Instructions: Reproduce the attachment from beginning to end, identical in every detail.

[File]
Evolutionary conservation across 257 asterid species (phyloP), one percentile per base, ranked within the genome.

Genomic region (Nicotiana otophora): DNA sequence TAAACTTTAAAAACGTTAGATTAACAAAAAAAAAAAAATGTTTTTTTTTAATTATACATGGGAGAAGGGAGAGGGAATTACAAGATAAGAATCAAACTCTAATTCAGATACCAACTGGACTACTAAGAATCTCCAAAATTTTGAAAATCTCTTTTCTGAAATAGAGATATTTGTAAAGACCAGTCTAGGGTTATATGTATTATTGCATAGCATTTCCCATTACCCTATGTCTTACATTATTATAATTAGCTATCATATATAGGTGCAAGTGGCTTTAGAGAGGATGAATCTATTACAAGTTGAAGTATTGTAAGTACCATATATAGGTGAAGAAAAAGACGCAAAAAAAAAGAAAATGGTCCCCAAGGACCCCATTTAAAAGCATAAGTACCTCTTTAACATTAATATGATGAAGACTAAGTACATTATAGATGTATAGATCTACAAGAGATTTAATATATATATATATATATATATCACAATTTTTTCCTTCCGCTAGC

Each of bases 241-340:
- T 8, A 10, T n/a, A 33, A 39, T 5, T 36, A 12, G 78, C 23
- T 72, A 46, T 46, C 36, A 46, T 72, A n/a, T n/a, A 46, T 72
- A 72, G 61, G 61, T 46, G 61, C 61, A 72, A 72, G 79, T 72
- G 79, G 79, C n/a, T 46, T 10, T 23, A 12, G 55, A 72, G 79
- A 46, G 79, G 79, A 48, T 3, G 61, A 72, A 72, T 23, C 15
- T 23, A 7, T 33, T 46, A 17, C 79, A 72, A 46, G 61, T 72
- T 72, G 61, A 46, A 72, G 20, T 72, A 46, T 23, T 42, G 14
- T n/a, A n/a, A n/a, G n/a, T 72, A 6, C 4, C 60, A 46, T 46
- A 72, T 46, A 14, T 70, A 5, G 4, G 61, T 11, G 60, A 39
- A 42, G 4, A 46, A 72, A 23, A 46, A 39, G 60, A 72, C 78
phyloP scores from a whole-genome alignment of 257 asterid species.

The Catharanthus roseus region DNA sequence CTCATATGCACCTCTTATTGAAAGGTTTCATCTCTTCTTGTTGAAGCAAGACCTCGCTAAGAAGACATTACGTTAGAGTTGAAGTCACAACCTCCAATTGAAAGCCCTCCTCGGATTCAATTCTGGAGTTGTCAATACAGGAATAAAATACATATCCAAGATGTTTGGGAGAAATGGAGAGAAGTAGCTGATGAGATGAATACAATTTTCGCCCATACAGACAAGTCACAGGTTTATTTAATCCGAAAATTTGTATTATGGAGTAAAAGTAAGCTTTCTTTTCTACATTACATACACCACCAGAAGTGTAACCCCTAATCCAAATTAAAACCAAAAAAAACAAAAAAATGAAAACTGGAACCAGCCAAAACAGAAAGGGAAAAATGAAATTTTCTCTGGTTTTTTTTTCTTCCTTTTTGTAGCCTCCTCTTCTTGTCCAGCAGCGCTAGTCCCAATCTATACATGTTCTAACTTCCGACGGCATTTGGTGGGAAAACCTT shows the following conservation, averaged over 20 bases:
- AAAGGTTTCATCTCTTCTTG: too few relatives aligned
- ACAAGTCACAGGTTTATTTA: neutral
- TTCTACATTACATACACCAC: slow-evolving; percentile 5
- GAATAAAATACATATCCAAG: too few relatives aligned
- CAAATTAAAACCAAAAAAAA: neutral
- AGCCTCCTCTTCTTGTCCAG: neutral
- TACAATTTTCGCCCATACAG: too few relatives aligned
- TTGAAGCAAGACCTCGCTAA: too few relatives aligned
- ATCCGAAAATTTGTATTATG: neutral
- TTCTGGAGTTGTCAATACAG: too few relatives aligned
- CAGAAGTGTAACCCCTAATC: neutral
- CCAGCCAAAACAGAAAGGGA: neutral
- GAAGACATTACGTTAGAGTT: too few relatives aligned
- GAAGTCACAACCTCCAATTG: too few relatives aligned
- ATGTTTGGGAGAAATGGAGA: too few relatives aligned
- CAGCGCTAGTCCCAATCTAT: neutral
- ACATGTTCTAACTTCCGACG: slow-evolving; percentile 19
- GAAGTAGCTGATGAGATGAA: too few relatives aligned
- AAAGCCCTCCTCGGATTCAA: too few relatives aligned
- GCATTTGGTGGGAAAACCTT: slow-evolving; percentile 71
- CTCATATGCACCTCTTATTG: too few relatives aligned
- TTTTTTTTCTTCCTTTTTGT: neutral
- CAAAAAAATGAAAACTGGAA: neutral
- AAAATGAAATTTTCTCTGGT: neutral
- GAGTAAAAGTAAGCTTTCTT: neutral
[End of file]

Evolutionary conservation across 257 asterid species (phyloP), one percentile per base, ranked within the genome.

Genomic region (Nicotiana otophora): DNA sequence TAAACTTTAAAAACGTTAGATTAACAAAAAAAAAAAAATGTTTTTTTTTAATTATACATGGGAGAAGGGAGAGGGAATTACAAGATAAGAATCAAACTCTAATTCAGATACCAACTGGACTACTAAGAATCTCCAAAATTTTGAAAATCTCTTTTCTGAAATAGAGATATTTGTAAAGACCAGTCTAGGGTTATATGTATTATTGCATAGCATTTCCCATTACCCTATGTCTTACATTATTATAATTAGCTATCATATATAGGTGCAAGTGGCTTTAGAGAGGATGAATCTATTACAAGTTGAAGTATTGTAAGTACCATATATAGGTGAAGAAAAAGACGCAAAAAAAAAGAAAATGGTCCCCAAGGACCCCATTTAAAAGCATAAGTACCTCTTTAACATTAATATGATGAAGACTAAGTACATTATAGATGTATAGATCTACAAGAGATTTAATATATATATATATATATATATCACAATTTTTTCCTTCCGCTAGC

Each of bases 241-340:
- T 8, A 10, T n/a, A 33, A 39, T 5, T 36, A 12, G 78, C 23
- T 72, A 46, T 46, C 36, A 46, T 72, A n/a, T n/a, A 46, T 72
- A 72, G 61, G 61, T 46, G 61, C 61, A 72, A 72, G 79, T 72
- G 79, G 79, C n/a, T 46, T 10, T 23, A 12, G 55, A 72, G 79
- A 46, G 79, G 79, A 48, T 3, G 61, A 72, A 72, T 23, C 15
- T 23, A 7, T 33, T 46, A 17, C 79, A 72, A 46, G 61, T 72
- T 72, G 61, A 46, A 72, G 20, T 72, A 46, T 23, T 42, G 14
- T n/a, A n/a, A n/a, G n/a, T 72, A 6, C 4, C 60, A 46, T 46
- A 72, T 46, A 14, T 70, A 5, G 4, G 61, T 11, G 60, A 39
- A 42, G 4, A 46, A 72, A 23, A 46, A 39, G 60, A 72, C 78
phyloP scores from a whole-genome alignment of 257 asterid species.

The Catharanthus roseus region DNA sequence CTCATATGCACCTCTTATTGAAAGGTTTCATCTCTTCTTGTTGAAGCAAGACCTCGCTAAGAAGACATTACGTTAGAGTTGAAGTCACAACCTCCAATTGAAAGCCCTCCTCGGATTCAATTCTGGAGTTGTCAATACAGGAATAAAATACATATCCAAGATGTTTGGGAGAAATGGAGAGAAGTAGCTGATGAGATGAATACAATTTTCGCCCATACAGACAAGTCACAGGTTTATTTAATCCGAAAATTTGTATTATGGAGTAAAAGTAAGCTTTCTTTTCTACATTACATACACCACCAGAAGTGTAACCCCTAATCCAAATTAAAACCAAAAAAAACAAAAAAATGAAAACTGGAACCAGCCAAAACAGAAAGGGAAAAATGAAATTTTCTCTGGTTTTTTTTTCTTCCTTTTTGTAGCCTCCTCTTCTTGTCCAGCAGCGCTAGTCCCAATCTATACATGTTCTAACTTCCGACGGCATTTGGTGGGAAAACCTT shows the following conservation, averaged over 20 bases:
- AAAGGTTTCATCTCTTCTTG: too few relatives aligned
- ACAAGTCACAGGTTTATTTA: neutral
- TTCTACATTACATACACCAC: slow-evolving; percentile 5
- GAATAAAATACATATCCAAG: too few relatives aligned
- CAAATTAAAACCAAAAAAAA: neutral
- AGCCTCCTCTTCTTGTCCAG: neutral
- TACAATTTTCGCCCATACAG: too few relatives aligned
- TTGAAGCAAGACCTCGCTAA: too few relatives aligned
- ATCCGAAAATTTGTATTATG: neutral
- TTCTGGAGTTGTCAATACAG: too few relatives aligned
- CAGAAGTGTAACCCCTAATC: neutral
- CCAGCCAAAACAGAAAGGGA: neutral
- GAAGACATTACGTTAGAGTT: too few relatives aligned
- GAAGTCACAACCTCCAATTG: too few relatives aligned
- ATGTTTGGGAGAAATGGAGA: too few relatives aligned
- CAGCGCTAGTCCCAATCTAT: neutral
- ACATGTTCTAACTTCCGACG: slow-evolving; percentile 19
- GAAGTAGCTGATGAGATGAA: too few relatives aligned
- AAAGCCCTCCTCGGATTCAA: too few relatives aligned
- GCATTTGGTGGGAAAACCTT: slow-evolving; percentile 71
- CTCATATGCACCTCTTATTG: too few relatives aligned
- TTTTTTTTCTTCCTTTTTGT: neutral
- CAAAAAAATGAAAACTGGAA: neutral
- AAAATGAAATTTTCTCTGGT: neutral
- GAGTAAAAGTAAGCTTTCTT: neutral